It seems like a new tech “scandal” hits the headlines every day. Tech companies like Google
Will the public’s trust in tech companies have an impact on earnings in the near future?
To answer this question, let’s start with a story that dates back to September 2017.
The Equifax Hack of September 2017
On September 7, 2017, it was reported that hackers breached Equifax’s
One year later, the EFX stock hit a high of $138.69, meaning it had basically recovered from the damage. Does this mean the public forgave and forgot?
Of course not. It means that in spite of Equifax’s data breach, they were still able to maintain strong earnings that kept investors happy. The reason for this recovery is more relevant now than ever.
Equifax doesn’t generate the bulk of their revenue from the consumers who were affected by the hack. They generate the bulk of their revenue by selling data to bank and credit card companies.
Keep that in mind as we shift the conversation back to tech companies.
How Do Big Tech Companies Make Money?
Facebook and Google are at the forefront of the online privacy discussion. It’s safe to say that the public perception of these companies has taken a hit in the past year. Users of these platforms range from passively wary to outright livid after discovering how these companies use their data.
In most cases, upset customers leads to lower revenues. If people aren’t satisfied with a product or service, they will stop buying it. Angry tech users have every right to protest these services. But, wait a second, what was the last thing you bought from Facebook or Google?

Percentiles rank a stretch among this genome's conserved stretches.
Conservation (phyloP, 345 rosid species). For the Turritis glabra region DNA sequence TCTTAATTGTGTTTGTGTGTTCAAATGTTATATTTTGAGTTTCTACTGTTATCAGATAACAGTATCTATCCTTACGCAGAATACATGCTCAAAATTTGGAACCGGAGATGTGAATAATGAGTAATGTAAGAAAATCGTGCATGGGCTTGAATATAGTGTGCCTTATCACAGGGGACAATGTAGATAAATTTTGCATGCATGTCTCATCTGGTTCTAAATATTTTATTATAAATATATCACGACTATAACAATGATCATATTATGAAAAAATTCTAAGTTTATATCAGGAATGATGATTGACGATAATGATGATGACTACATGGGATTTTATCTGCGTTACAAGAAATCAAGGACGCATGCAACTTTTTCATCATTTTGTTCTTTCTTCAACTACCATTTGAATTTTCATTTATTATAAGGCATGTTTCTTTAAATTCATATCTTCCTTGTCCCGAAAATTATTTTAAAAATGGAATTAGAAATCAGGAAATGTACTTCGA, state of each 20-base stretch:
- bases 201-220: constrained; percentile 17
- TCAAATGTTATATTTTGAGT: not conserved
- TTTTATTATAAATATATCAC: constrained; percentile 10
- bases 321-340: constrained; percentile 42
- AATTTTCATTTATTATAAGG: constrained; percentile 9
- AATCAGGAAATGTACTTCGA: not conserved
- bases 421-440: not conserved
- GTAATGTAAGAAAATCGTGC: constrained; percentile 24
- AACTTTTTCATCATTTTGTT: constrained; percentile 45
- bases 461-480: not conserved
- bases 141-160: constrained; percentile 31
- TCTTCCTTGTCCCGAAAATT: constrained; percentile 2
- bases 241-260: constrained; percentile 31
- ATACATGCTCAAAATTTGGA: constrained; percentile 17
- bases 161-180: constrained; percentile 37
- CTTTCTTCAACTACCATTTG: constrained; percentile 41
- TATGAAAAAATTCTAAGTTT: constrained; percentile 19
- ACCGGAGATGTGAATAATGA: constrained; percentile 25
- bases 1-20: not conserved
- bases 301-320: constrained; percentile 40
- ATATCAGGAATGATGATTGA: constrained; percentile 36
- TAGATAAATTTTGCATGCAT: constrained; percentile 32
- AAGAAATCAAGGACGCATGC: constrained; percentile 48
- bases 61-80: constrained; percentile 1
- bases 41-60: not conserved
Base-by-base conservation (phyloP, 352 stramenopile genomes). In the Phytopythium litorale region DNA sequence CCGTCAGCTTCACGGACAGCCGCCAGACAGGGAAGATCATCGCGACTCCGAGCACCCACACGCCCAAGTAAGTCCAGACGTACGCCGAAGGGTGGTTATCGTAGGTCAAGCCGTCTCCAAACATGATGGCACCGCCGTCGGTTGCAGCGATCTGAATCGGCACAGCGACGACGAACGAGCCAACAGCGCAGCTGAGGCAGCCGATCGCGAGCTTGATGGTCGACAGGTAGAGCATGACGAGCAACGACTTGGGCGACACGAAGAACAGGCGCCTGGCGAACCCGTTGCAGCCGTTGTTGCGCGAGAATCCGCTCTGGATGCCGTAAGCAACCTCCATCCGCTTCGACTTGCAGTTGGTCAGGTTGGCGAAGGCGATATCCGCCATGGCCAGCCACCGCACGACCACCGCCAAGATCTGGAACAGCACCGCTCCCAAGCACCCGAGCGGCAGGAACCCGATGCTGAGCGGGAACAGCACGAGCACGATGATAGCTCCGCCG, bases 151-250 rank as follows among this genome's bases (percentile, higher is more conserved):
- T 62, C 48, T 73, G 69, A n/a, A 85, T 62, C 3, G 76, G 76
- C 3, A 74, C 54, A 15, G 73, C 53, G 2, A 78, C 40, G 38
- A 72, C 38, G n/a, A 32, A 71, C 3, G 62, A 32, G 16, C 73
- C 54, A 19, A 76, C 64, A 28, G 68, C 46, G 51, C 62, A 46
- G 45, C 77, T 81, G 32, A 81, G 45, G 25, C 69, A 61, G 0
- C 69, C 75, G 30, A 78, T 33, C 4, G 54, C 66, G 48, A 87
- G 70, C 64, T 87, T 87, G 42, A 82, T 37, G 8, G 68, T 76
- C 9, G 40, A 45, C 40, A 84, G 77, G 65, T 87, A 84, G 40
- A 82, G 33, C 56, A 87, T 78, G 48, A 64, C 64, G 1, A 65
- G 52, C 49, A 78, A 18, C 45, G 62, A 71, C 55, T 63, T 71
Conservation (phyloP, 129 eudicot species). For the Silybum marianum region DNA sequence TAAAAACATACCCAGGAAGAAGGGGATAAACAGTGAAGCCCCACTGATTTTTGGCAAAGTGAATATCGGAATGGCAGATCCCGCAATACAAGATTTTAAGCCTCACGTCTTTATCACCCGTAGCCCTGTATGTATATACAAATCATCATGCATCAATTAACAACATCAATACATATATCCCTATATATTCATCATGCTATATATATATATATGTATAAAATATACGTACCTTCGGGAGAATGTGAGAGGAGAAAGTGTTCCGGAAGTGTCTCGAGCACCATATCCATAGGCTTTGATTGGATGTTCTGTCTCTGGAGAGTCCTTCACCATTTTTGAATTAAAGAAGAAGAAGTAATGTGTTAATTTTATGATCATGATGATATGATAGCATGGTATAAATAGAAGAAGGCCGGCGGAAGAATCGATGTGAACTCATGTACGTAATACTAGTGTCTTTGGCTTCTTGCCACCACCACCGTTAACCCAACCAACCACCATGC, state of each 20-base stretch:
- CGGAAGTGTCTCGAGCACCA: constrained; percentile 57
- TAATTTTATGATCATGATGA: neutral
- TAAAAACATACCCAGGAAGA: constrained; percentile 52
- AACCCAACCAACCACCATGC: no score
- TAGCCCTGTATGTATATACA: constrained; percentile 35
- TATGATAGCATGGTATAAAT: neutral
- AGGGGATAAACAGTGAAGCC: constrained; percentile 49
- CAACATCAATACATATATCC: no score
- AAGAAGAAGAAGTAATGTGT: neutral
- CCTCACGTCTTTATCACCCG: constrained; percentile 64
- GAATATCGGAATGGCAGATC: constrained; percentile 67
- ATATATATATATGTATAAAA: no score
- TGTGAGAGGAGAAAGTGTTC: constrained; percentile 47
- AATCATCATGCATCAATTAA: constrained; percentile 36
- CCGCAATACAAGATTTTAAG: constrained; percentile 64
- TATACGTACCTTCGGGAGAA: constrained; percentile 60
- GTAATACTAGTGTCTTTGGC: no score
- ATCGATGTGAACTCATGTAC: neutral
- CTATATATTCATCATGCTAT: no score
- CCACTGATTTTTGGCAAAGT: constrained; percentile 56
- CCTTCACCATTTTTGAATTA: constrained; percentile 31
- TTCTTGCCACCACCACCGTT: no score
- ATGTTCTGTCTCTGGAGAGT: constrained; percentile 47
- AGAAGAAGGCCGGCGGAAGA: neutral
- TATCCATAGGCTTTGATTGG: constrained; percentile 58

Companies like Facebook and Google make the bulk of their revenue from advertising dollars. Advertisers pay Google and Facebook for access to their inventory of impressions on newsfeeds, search engines, and other websites. This means that the advertiser is the “customer” for big tech companies and, it could be argued that the users are the “product.”
Let’s address both of those points.
How Will Advertisers React to Distrust in the Tech Industry?
There are a few arguments to be made here, but I think the point is best made with simple logic.
A business has one primary objective – to make money. Sure, businesses aim to please customers and have a positive global impact, but profit motive is the ultimate driver.
If companies can maintain a positive ROAS (return on ad spend), they don’t have much incentive to pull advertising campaigns from a network. It would be bad business. If you could make $2 from every $1 you spent on Facebook Ads, would you pull your campaigns in light of recent headlines? Survey 1000 companies and I would bet you receive an overwhelming amount of “no’s.”
Facebook and Google account for a massive percentage of paid advertising spend. Even if advertisers wanted to pull their campaigns, they would have very few large-scale alternatives. Advertisers go where the customers are and the biggest tech companies provide access to billions of people.
This leads to our next point – users.
How Will Users React to Distrust in the Tech Industry?
Tech users have expressed distaste for how big tech companies handle their data, but how many of them have taken action?
How many users of Facebook and Google services have actually withdrawn from these companies completely?